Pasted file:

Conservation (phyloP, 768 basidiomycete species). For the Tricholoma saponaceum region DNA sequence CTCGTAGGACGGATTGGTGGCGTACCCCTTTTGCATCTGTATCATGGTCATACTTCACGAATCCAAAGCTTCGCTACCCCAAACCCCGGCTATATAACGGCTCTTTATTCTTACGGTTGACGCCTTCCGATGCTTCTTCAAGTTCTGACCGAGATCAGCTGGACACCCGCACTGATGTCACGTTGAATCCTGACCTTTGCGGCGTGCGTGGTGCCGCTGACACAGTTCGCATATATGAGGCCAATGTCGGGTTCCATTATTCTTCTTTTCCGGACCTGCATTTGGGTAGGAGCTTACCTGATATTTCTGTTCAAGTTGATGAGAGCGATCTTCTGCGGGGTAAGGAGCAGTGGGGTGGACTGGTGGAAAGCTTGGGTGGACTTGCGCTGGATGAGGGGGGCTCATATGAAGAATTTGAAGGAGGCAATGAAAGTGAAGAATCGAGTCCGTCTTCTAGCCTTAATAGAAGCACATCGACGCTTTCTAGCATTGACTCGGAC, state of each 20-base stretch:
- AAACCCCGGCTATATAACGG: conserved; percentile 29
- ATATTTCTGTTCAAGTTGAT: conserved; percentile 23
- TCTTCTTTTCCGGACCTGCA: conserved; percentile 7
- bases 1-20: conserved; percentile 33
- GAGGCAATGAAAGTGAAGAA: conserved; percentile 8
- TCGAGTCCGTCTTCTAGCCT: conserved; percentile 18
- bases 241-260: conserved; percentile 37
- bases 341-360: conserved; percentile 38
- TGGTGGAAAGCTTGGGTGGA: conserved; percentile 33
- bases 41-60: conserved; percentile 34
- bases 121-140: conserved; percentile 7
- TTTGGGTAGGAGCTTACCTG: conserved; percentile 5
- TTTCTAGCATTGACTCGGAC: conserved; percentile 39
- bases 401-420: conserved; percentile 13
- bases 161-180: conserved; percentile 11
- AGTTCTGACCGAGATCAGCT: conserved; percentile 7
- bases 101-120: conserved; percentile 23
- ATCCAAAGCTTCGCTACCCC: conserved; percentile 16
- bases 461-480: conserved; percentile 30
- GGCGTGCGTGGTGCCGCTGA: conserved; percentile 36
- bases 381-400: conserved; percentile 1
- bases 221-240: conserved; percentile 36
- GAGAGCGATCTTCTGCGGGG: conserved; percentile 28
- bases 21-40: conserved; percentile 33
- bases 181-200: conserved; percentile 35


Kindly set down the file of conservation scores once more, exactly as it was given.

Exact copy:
Conservation (phyloP, 768 basidiomycete species). For the Tricholoma saponaceum region DNA sequence CTCGTAGGACGGATTGGTGGCGTACCCCTTTTGCATCTGTATCATGGTCATACTTCACGAATCCAAAGCTTCGCTACCCCAAACCCCGGCTATATAACGGCTCTTTATTCTTACGGTTGACGCCTTCCGATGCTTCTTCAAGTTCTGACCGAGATCAGCTGGACACCCGCACTGATGTCACGTTGAATCCTGACCTTTGCGGCGTGCGTGGTGCCGCTGACACAGTTCGCATATATGAGGCCAATGTCGGGTTCCATTATTCTTCTTTTCCGGACCTGCATTTGGGTAGGAGCTTACCTGATATTTCTGTTCAAGTTGATGAGAGCGATCTTCTGCGGGGTAAGGAGCAGTGGGGTGGACTGGTGGAAAGCTTGGGTGGACTTGCGCTGGATGAGGGGGGCTCATATGAAGAATTTGAAGGAGGCAATGAAAGTGAAGAATCGAGTCCGTCTTCTAGCCTTAATAGAAGCACATCGACGCTTTCTAGCATTGACTCGGAC, state of each 20-base stretch:
- AAACCCCGGCTATATAACGG: conserved; percentile 29
- ATATTTCTGTTCAAGTTGAT: conserved; percentile 23
- TCTTCTTTTCCGGACCTGCA: conserved; percentile 7
- bases 1-20: conserved; percentile 33
- GAGGCAATGAAAGTGAAGAA: conserved; percentile 8
- TCGAGTCCGTCTTCTAGCCT: conserved; percentile 18
- bases 241-260: conserved; percentile 37
- bases 341-360: conserved; percentile 38
- TGGTGGAAAGCTTGGGTGGA: conserved; percentile 33
- bases 41-60: conserved; percentile 34
- bases 121-140: conserved; percentile 7
- TTTGGGTAGGAGCTTACCTG: conserved; percentile 5
- TTTCTAGCATTGACTCGGAC: conserved; percentile 39
- bases 401-420: conserved; percentile 13
- bases 161-180: conserved; percentile 11
- AGTTCTGACCGAGATCAGCT: conserved; percentile 7
- bases 101-120: conserved; percentile 23
- ATCCAAAGCTTCGCTACCCC: conserved; percentile 16
- bases 461-480: conserved; percentile 30
- GGCGTGCGTGGTGCCGCTGA: conserved; percentile 36
- bases 381-400: conserved; percentile 1
- bases 221-240: conserved; percentile 36
- GAGAGCGATCTTCTGCGGGG: conserved; percentile 28
- bases 21-40: conserved; percentile 33
- bases 181-200: conserved; percentile 35